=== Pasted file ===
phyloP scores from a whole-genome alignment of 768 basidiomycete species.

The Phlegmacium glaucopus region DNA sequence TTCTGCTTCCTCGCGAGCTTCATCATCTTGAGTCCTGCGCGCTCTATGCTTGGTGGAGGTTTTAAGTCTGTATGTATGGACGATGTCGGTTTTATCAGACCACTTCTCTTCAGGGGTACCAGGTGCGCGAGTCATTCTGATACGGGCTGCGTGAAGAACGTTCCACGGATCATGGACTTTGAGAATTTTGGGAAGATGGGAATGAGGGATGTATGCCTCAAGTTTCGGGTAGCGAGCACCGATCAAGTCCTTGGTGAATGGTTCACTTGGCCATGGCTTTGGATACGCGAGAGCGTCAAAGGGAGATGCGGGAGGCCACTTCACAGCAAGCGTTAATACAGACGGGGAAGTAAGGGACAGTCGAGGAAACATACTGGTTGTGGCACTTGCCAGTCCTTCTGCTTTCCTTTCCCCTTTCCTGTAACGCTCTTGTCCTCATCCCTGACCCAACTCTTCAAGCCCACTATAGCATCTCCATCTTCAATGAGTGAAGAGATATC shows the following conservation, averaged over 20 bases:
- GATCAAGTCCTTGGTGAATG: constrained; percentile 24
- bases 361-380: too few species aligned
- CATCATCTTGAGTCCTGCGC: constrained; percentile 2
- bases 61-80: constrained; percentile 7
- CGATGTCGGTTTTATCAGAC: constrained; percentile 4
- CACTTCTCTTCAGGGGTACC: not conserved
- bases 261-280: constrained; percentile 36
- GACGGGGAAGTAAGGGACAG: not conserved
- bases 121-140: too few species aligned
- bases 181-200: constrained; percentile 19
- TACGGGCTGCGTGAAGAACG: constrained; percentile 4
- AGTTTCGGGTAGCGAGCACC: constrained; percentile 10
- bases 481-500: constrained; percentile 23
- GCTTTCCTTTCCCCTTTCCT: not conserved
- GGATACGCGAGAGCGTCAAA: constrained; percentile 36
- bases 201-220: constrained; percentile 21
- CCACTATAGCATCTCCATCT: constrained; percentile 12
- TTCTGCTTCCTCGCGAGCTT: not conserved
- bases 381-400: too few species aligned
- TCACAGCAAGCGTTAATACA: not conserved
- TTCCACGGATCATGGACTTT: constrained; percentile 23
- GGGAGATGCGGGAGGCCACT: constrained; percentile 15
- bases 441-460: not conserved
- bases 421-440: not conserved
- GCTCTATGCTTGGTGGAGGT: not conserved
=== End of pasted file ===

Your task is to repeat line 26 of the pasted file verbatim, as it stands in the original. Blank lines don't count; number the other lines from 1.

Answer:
- bases 421-440: not conserved